My summer in France: japana durian … bubble tea

This past year, Paris has witnessed another scene, celebrating the return of other cities to “the Paris of Psychedelic Retreats”. Held at the Taj Palace hotel, each of these events promises to be a…

My summer in France: japana durian … bubble tea

This past year, Paris has witnessed another scene, celebrating the return of other cities to “the Paris of Psychedelic Retreats”. Held at the Taj Palace hotel, each of these events promises to be a riot of colour, music and dance: Pablo Picasso as candle-lit cowboy, Christian Beaudoin dancing clown, Mouhcine Harit wearing a dandified shoe, Fernando Botero scything a lavender sidewalk, a dancing boatload of mime, and, in the shape of an innocent girl, a leering Budgie emblazoned with pink flowers. This is not to be missed.

I had a long summer visiting strange and exotic sites in the south-west of France – images of which have accompanied me all year, and have played a large part in the work for the exhibition Seen at the Museum of Modern Art in New York. It is to these poignant country lines that I now turn.

Museum staff sat us down in a salon next to “a deeply reclining Christian” – who, impassively, sat with his back to the guests. Around him turned three spotlit tables and an autumnal atmosphere swept in: plaster peacocks carved with wings of tiny russet feathers and intricately carved miniature bouquets hanging on white figures. People sat down with their eyes closed to listen to a performer in a top hat serenade them, all the while being beaded and embossed with miniature flowers.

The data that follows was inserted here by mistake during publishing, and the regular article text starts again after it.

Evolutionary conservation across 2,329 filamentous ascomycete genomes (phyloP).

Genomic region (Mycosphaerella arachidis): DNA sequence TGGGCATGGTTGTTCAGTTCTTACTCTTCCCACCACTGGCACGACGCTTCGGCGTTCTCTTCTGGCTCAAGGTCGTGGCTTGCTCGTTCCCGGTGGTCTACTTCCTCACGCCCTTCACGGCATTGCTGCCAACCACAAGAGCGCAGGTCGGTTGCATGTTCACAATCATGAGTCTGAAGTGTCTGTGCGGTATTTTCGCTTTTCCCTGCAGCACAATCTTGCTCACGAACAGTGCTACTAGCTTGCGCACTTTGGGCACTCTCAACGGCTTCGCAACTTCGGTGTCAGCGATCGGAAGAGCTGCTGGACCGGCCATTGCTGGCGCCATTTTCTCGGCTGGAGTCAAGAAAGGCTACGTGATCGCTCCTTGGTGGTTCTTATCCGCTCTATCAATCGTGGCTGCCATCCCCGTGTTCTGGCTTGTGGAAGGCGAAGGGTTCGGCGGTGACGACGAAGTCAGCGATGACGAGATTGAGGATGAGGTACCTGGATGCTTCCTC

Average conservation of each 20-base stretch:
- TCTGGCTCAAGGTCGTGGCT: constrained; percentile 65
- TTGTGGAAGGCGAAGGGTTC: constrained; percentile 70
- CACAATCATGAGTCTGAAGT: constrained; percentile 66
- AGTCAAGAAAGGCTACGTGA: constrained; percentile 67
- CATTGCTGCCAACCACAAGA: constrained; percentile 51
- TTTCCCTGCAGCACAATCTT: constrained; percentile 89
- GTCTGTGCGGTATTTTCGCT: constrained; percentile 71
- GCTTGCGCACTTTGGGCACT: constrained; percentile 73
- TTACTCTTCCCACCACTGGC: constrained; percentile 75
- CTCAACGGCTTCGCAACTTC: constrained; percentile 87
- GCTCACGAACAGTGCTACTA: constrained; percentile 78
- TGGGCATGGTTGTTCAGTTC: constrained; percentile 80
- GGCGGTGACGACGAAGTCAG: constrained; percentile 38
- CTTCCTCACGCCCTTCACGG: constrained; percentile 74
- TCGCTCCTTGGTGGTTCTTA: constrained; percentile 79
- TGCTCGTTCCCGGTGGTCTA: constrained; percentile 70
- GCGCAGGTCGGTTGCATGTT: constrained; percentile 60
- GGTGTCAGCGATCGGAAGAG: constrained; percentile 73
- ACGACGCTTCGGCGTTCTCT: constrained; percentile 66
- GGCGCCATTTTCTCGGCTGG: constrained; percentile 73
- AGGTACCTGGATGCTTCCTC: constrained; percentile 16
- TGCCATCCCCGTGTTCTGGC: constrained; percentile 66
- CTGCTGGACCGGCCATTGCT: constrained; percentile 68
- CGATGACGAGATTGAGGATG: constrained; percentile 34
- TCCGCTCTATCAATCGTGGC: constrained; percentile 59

The group was united with the soundtrack to a series of silent classical films, brought into life only by black lights that puddled onto the grubby stone floor. Favourites included The Innocents, La Piscine Chevalier and Miraculous Journey to the West.

A table beside a fountain showed one artist dancing a diva – a graceful frolic that, paradoxically, provided an opportunity for silence – though only with film. On a table next to the fountain, artists displaying their multicoloured amalgamations of imagery, created tableaux of a psychedelically drained bathroom, without getting in the way of the Blue Lagoon. Its lush fragrance of cassia and saffron was over-ridden by man-made ruins. The three figures – the naked woman, the sleeping boy and a child who had just crawled out of the pool – displayed faded hopes of doing something good for the world.

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